Repairing a Steppir Biggir Vertical – part 4 – The Failure Point
Update April 2021 I now believe that I know exactly what has caused these failures. It is NOT the manufacturer’s fault ! Jump to the ‘solution’ here https://blog.secondhandradio.com/2021/02/steppir-biggir-failed-again/ the first 6 articles in this series will remain here as an example of troubleshooting, analysis, and repair of this antenna.
This is part 4 of the adventure. You might want to start at part 1 here.
So in part 3 we figured out that the current problem was not with the 80m coil, but likely was in the Element Housing Unit (EHU.)
So that I could take the EHU inside into the air conditioning, the ‘mast’ is removed from the EHU, it just slides off. Slide it out a few inches and then with a tubing cutter, cut the white PVC pipe. Now the ‘mast’ is separated from the EHU, and the PVC pipe guide for the BeCu ribbon remains inside.
What do I see ? If you just glance inside, it does not look too scary.
And let’s take a closer look.
I sent two or three photos to Steppir. Their reply was “looks like water got inside, it is not worth repairing.”
Well…. that means the challenge is on ! I will need to continue to disassemble, inspect, and analyze this. Then figure out what I need to do to repair it.
Keep in mind that I have not yet figured out how this damage started. Here is a close view of the BeCu ribbon entering the vertical mast. Note that the ribbon appears to be covered with dust. The fiberglass mast is gray, and inside that is a rod made of gray plastic.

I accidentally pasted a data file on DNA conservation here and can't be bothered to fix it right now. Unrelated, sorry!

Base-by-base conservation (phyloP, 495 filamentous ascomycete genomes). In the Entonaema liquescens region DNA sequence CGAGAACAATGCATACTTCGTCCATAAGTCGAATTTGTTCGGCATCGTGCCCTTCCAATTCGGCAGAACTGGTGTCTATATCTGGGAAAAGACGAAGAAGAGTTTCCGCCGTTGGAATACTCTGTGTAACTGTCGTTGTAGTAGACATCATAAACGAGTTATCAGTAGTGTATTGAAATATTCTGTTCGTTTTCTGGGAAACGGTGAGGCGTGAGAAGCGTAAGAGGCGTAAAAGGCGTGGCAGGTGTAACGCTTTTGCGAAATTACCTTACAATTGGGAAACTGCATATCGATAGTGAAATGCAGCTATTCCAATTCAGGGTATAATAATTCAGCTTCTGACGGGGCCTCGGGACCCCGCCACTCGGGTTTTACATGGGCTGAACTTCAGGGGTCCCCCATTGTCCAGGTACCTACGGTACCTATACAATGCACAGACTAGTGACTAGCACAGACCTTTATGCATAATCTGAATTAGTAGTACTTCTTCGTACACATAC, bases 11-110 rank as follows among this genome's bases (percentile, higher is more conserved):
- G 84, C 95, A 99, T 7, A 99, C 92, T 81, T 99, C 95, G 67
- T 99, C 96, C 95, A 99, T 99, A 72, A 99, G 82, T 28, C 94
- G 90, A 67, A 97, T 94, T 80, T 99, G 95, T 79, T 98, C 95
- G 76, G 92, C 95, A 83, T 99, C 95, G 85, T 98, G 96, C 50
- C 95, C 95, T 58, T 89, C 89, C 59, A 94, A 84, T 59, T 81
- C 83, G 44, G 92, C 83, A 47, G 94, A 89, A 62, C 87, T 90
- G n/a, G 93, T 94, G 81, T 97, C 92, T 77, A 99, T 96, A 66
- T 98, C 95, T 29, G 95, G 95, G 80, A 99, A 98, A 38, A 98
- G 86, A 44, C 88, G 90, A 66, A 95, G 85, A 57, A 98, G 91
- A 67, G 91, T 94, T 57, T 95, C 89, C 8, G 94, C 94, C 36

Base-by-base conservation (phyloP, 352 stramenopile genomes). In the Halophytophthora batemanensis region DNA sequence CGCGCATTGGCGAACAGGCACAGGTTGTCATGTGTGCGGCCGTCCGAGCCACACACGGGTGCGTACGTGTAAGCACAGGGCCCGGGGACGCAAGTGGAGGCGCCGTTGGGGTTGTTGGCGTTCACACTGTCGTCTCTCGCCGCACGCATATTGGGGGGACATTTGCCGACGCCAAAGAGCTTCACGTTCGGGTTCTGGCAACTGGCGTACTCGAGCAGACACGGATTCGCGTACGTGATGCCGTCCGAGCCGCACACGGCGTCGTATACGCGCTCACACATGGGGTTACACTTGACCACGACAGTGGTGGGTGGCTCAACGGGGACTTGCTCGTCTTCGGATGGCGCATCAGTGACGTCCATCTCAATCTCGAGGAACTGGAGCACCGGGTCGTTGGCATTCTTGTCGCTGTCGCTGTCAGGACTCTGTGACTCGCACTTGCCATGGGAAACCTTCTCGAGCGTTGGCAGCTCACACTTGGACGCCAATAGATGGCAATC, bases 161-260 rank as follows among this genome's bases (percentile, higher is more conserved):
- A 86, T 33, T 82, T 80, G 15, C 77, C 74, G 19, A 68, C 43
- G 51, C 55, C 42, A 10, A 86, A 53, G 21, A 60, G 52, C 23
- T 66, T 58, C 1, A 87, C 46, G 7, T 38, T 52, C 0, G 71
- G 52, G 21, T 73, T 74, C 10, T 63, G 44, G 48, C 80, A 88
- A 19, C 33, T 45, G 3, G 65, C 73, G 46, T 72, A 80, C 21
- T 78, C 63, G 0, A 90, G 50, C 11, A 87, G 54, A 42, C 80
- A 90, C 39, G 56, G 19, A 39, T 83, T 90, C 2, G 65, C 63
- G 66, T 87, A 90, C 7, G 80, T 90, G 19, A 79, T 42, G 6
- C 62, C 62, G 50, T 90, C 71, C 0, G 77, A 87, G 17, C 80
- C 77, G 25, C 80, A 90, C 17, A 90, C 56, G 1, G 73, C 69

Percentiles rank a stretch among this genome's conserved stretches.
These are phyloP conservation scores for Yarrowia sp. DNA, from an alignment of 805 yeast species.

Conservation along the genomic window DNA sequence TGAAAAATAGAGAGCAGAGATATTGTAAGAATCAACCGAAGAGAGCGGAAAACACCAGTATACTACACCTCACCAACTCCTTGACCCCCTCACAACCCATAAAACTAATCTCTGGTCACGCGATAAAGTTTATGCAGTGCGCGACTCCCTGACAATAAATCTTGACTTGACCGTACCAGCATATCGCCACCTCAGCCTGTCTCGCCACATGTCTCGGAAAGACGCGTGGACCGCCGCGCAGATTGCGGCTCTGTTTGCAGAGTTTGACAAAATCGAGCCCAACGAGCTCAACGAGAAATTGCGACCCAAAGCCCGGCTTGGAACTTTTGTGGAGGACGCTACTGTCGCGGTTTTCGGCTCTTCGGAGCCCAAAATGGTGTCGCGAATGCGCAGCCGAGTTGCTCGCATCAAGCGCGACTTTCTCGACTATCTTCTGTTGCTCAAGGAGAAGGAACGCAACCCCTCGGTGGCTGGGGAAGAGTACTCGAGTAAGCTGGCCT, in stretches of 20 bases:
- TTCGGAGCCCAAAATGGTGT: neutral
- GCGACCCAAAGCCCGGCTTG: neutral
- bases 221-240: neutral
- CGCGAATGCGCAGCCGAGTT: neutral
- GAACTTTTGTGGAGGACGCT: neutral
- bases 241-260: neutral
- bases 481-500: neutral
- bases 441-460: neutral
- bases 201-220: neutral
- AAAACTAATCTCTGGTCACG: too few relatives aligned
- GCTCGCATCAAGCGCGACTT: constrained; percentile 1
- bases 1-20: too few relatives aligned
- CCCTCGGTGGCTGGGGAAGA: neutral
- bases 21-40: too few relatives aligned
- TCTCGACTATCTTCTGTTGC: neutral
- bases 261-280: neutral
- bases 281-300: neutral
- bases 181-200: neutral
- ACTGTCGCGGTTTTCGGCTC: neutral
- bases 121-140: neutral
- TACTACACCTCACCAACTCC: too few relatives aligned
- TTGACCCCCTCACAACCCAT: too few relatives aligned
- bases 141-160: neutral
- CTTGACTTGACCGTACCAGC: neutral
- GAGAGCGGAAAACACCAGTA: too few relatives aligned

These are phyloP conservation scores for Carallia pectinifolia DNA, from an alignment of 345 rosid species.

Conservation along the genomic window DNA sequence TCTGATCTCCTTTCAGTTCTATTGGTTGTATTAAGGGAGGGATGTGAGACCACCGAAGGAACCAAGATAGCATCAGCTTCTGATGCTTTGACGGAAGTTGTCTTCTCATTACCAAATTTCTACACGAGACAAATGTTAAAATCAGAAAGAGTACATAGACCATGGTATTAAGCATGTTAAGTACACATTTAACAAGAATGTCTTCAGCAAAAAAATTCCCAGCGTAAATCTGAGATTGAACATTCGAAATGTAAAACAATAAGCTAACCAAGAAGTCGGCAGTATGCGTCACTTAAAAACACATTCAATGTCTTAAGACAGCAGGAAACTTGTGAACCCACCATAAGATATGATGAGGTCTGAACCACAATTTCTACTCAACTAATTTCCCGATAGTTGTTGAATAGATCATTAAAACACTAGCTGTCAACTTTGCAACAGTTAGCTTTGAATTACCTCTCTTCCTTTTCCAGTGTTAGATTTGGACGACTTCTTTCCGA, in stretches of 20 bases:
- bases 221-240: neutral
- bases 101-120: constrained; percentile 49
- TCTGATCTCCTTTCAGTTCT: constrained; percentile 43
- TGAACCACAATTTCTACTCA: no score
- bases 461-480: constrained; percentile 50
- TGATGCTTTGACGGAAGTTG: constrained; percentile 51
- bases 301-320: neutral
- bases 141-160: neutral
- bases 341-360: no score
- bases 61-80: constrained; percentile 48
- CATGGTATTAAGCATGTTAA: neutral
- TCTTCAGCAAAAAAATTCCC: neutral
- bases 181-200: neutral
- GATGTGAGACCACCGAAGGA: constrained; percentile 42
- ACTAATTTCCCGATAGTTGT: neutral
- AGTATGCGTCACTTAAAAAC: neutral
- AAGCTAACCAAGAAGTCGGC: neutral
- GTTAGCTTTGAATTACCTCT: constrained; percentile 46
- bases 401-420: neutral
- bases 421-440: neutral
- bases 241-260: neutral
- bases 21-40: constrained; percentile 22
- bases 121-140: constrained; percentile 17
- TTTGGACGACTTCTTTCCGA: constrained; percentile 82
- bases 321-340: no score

In this ‘top’ view of the ribbon you get a better idea how the ribbon enters the mast from the spool/motor/gear/contacts assembly. I see something interesting at the far edge of the hole where the ribbon enters the mast.
To remove the mast from the housing, first remove the 1/4 inch bolt and nut, remove the o-rings on the outside of the housing. Spray silicone spray onto the fiberglass mast, then with twisting motion, ‘slide’ it out of the housing. See the top photo for perspective. Here is a shot of my final repair that might help you understand.
Once the fiberglass mast assembly is out of the housing, you can push this assembly out of the fiberglass tube.
This gray plastic insert is bolted inside the fiberglass tube. The bolt also fixes the housing in place. The fiberglass tube extends 8 inches or so below the insert. The bottom of the insert rests upon the galvanized steel mounting pipe.
Here is a sketch I drew so that I could come up with some hypotheses for the cause of failure.
Could it have been condensation inside the vertical accumulated in the area shown? If enough water accumulated there, we would have a very short distance to experience voltage breakdown between the wet o-ring groove and the top of the metal mast. At least the water could have started the failure.
In part 5 of this adventure, we will see that the hypothesis for water accumulation is quite likely wrong.
If you are lost reading this article, perhaps you should start at part 1 “Reparing a Steppir Biggir vertical”